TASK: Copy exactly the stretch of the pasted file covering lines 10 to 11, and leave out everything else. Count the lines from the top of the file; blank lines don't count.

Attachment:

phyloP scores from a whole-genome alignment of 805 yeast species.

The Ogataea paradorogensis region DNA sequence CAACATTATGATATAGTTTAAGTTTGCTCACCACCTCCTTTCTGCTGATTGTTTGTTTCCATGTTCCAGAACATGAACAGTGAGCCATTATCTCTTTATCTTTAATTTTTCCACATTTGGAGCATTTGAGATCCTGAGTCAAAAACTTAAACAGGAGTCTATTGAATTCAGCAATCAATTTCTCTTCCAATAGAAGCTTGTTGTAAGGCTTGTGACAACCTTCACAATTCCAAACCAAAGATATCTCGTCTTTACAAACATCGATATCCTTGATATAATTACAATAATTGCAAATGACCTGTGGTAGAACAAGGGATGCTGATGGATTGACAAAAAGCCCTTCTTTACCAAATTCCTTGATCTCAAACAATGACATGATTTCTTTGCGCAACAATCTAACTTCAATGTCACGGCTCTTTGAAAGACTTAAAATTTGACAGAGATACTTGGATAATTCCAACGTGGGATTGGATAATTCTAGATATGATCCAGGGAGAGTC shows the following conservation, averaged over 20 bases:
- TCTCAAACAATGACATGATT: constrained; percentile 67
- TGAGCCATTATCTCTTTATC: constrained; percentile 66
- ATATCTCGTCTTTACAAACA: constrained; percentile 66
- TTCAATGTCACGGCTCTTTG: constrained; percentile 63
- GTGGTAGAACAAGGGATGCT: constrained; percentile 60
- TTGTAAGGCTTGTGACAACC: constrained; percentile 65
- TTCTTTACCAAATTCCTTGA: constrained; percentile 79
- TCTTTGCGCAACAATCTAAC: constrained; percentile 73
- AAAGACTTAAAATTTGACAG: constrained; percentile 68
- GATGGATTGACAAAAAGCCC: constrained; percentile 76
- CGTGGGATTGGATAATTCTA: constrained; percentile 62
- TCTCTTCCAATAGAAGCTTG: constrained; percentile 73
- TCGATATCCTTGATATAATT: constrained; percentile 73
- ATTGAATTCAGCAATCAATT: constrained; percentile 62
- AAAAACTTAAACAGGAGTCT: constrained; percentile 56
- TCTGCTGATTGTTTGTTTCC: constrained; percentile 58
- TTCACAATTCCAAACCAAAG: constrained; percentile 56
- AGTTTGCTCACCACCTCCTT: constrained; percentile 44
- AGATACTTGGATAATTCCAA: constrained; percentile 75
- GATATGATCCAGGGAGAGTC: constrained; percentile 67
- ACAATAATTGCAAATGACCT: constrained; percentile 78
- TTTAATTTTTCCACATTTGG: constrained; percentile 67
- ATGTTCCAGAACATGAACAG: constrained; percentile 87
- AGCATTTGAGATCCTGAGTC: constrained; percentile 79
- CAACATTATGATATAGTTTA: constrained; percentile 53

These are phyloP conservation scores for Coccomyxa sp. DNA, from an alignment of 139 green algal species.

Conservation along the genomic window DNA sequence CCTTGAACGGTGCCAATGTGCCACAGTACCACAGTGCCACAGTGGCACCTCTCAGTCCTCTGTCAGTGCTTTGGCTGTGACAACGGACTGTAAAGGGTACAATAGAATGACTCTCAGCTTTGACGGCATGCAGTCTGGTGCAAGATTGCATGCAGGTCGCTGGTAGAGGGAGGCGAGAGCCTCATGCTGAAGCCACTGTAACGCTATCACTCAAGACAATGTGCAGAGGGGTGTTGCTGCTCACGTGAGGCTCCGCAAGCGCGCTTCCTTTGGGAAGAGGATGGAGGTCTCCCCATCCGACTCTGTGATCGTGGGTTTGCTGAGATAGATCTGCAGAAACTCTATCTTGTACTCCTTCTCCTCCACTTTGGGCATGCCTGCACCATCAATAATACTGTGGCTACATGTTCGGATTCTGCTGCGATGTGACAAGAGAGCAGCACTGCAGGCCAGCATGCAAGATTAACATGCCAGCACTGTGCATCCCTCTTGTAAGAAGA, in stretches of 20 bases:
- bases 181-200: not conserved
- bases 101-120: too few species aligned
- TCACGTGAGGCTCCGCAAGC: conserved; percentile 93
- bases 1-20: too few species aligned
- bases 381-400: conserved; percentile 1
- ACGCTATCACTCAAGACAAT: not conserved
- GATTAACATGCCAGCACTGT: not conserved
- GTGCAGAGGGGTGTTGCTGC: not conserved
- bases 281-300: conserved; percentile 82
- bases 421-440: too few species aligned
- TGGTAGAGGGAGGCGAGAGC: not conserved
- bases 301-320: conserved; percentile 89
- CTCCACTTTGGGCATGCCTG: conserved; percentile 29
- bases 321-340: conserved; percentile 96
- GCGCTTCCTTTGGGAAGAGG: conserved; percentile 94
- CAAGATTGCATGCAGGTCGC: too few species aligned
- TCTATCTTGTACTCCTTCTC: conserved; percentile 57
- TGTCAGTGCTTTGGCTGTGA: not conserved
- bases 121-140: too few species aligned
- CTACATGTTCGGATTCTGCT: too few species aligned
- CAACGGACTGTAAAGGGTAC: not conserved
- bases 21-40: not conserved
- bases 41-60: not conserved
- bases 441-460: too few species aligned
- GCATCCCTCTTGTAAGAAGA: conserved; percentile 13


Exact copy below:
- TCTTTGCGCAACAATCTAAC: constrained; percentile 73
- AAAGACTTAAAATTTGACAG: constrained; percentile 68